What Studies Say About St. John’s Wort and Mood Disorders

Disclaimer: Results are not guaranteed*** and may vary from person to person***.

Mood disorders, including anxiety, pose significant health burdens on the community. One study has found that it is reasonably effective to use St. John's wort for mild to moderate depression.Mood disorders, including anxiety, are a significant health burden on communities. One of the most common herbs used for these disorders is St. John’s wort. The available evidence, as you’ll see here, is somewhat mixed. One study has found that St. John’s wort is reasonably effective for mild-to-moderate depression.

St. John’s wort comes from the flowering tops of a perennial shrub, “Hypericum perforatum.” It is widely used in Germany for the treatment of not only depression, but also anxiety and insomnia. The exact mechanism by which St. John’s wort exerts its anti-depressant and anti-anxiety effects is unknown. It is known that it can inhibit the reuptake of serotonin, norepinephrine and dopamine, which are involved with mood disorders.

Here are the studies you need to know about:

2000: Researchers used 450 mg twice a day for three months in 13 people with obsessive compulsive disorder. There was significant improvement in obsessive compulsive scores — with effects seen as early as the first week on treatment. Side effects were minor diarrhea and restless sleep.

2002: Researchers used 600 mg a day for six weeks in 151 people with somatization disorder (once upon a time known as “hysteria”). Significant reduction in anxiety was seen in the St. John’s wort-treated group. Side effects included mild to moderate stomach pain, headache, bronchitis, arthritis, irregular heartbeat, bladder infection, numbness, and tingling sensation.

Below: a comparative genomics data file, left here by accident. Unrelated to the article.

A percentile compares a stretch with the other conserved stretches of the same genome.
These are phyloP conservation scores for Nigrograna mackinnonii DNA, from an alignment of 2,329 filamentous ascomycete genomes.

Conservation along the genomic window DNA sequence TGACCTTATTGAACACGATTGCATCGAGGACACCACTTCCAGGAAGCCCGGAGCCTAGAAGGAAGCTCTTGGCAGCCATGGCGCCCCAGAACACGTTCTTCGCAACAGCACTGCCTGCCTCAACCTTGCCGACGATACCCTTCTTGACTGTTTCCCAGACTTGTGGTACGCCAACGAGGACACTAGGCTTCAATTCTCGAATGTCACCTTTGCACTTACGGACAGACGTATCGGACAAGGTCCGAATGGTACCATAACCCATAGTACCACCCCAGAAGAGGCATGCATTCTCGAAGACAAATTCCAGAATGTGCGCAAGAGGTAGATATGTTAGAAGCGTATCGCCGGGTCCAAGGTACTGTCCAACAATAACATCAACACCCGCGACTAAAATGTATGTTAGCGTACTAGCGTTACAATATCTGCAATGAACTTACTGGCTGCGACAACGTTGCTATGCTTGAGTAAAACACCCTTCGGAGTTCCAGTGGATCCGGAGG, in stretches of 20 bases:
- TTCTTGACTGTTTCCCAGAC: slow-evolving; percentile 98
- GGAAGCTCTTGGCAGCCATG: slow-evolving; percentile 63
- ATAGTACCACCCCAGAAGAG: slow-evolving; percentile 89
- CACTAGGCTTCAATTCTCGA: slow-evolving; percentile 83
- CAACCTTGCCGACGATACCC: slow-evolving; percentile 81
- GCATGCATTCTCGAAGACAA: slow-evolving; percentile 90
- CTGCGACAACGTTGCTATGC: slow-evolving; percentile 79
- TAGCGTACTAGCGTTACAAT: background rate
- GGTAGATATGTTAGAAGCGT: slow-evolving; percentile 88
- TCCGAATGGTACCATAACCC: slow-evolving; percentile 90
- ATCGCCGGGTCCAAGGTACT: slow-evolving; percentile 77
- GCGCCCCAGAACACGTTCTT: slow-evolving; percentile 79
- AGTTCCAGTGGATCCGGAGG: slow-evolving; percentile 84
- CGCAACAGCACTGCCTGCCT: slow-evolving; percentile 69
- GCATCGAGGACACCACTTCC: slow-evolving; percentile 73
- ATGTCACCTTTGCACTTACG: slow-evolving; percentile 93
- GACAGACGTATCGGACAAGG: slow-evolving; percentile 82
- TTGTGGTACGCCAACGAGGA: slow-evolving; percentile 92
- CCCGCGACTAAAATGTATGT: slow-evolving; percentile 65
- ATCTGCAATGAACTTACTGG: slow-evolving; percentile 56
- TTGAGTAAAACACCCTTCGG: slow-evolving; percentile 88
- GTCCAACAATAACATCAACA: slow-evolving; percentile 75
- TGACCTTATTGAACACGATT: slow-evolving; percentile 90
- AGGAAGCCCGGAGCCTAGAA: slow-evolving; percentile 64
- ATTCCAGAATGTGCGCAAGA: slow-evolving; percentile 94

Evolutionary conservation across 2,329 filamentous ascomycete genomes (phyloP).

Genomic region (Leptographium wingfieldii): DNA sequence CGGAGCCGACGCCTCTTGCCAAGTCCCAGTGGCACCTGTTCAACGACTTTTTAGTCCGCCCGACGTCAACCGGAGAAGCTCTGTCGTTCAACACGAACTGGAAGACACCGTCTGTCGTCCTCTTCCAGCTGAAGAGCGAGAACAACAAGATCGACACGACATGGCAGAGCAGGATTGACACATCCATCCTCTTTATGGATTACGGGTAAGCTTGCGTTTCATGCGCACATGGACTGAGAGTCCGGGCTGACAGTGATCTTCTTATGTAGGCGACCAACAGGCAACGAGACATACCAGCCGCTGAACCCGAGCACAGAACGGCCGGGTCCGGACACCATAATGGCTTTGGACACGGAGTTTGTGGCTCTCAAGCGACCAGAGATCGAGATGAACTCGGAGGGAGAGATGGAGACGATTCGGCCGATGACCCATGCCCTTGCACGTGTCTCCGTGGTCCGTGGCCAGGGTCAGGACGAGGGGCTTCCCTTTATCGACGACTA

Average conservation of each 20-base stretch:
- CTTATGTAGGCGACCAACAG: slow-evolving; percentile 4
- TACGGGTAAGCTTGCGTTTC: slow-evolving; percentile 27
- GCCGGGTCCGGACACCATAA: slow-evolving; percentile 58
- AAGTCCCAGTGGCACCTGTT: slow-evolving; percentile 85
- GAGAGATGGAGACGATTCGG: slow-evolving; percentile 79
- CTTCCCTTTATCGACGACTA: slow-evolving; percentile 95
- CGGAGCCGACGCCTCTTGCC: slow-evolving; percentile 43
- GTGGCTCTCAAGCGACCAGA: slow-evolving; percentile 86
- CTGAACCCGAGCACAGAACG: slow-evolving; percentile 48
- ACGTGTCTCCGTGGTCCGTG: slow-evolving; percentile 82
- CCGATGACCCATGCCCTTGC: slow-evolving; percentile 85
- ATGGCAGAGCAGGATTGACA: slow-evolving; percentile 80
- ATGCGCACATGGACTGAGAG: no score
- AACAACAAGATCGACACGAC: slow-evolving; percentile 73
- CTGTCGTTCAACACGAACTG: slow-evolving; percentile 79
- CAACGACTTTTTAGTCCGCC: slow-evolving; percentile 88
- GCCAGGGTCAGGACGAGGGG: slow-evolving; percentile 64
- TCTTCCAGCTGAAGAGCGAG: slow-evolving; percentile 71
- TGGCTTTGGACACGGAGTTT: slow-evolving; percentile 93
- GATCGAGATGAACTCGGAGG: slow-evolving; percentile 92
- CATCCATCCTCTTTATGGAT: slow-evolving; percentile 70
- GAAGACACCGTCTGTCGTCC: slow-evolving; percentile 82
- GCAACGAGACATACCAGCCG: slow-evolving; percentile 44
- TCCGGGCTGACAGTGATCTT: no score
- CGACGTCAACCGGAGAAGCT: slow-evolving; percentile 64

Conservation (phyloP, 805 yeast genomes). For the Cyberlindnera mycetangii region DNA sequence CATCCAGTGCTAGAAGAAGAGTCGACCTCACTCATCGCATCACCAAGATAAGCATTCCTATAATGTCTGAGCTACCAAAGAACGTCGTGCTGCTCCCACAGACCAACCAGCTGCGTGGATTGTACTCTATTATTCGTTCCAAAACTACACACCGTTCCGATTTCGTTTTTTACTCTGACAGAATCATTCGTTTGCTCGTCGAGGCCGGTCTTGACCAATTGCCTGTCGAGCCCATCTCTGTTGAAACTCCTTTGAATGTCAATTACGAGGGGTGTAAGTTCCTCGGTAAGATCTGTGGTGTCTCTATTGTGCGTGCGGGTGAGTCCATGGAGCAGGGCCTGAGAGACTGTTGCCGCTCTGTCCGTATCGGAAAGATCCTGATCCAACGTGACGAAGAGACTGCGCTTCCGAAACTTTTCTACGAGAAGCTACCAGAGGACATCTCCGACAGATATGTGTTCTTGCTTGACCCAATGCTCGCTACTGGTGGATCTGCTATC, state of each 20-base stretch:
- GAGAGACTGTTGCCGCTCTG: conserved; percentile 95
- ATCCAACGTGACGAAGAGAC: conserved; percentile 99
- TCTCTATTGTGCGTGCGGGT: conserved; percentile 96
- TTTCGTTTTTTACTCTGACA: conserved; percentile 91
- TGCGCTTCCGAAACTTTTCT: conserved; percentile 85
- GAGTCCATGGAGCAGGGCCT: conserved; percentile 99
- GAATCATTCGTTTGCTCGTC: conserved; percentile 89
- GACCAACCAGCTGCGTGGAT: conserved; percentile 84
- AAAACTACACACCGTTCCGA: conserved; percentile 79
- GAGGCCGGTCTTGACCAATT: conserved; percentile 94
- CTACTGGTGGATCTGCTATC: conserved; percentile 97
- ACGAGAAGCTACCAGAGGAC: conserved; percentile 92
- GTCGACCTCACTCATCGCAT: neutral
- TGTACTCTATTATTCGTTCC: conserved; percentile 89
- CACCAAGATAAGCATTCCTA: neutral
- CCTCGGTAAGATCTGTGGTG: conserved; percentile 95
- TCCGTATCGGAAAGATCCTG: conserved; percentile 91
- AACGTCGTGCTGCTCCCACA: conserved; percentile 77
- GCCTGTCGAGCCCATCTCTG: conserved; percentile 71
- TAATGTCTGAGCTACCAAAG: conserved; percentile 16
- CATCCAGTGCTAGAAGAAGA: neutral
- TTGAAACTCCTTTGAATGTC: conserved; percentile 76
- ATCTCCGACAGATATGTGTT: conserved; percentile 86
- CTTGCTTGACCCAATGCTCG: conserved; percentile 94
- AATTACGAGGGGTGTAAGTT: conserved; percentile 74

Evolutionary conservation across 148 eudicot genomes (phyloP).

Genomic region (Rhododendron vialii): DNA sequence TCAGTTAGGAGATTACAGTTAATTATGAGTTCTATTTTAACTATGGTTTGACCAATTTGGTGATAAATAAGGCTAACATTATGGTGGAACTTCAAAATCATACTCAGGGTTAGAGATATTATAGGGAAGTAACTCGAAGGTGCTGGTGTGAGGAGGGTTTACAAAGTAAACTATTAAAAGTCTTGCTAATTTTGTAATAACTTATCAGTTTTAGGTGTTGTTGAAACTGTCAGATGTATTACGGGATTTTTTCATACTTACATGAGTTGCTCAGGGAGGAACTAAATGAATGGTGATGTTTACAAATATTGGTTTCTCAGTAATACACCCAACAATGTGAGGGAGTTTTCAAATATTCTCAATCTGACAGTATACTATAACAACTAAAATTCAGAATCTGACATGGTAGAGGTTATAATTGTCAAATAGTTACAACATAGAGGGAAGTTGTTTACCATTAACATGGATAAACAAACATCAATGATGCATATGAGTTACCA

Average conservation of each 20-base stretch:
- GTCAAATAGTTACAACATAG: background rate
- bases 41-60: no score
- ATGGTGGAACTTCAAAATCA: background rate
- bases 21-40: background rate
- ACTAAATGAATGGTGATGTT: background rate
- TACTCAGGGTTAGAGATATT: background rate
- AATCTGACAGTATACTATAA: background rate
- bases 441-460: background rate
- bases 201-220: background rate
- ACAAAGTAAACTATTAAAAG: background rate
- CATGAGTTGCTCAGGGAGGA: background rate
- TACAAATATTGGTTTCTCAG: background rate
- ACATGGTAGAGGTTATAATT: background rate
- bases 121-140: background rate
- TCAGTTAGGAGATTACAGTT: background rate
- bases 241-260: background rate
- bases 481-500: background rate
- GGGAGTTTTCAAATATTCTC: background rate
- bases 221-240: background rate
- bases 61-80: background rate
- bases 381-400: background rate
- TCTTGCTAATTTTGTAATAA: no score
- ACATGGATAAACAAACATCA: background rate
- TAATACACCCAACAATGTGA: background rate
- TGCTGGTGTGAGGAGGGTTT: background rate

2003: In 500 depressed patients with anxiety, researchers tested 500 mg of valerian and 600 mg of St. John’s wort or 1,000 mg of valerian and 600 mg of St. John’s wort a day. Both groups had significant decreases in anxiety, with the higher dose leading to better results. Side effects included insomnia, bad dreams, allergies, and overall unease.

2005: In 40 people with social phobia, researchers used 600 to 1,800 mg of St. John’s wort a day or placebo. In 12 weeks, they found no difference between the two on anxiety.

2005: In 60 people with obsessive compulsive disorder, 600-1,800 mg of the herb did not do any better than placebo. There were similar side effects in both: mild to moderate headache, insomnia, agitation, tiredness, and
stomach upset.

2009: Researchers used St John’s wort (1.8 grams three times a day) plus Kava (2.66 gram three times a day) on 28 people depressed with anxiety. Over four weeks, the combination did not show anti-anxiety effects. Mild stomach upset was the one side effect.

Except for minor mild stomach upset, rash, tiredness, and restlessness, St John’s wort is a relatively safe herb. Nevertheless, there is little evidence to support the effectiveness of St John’s wort in the treatment of anxiety disorders.

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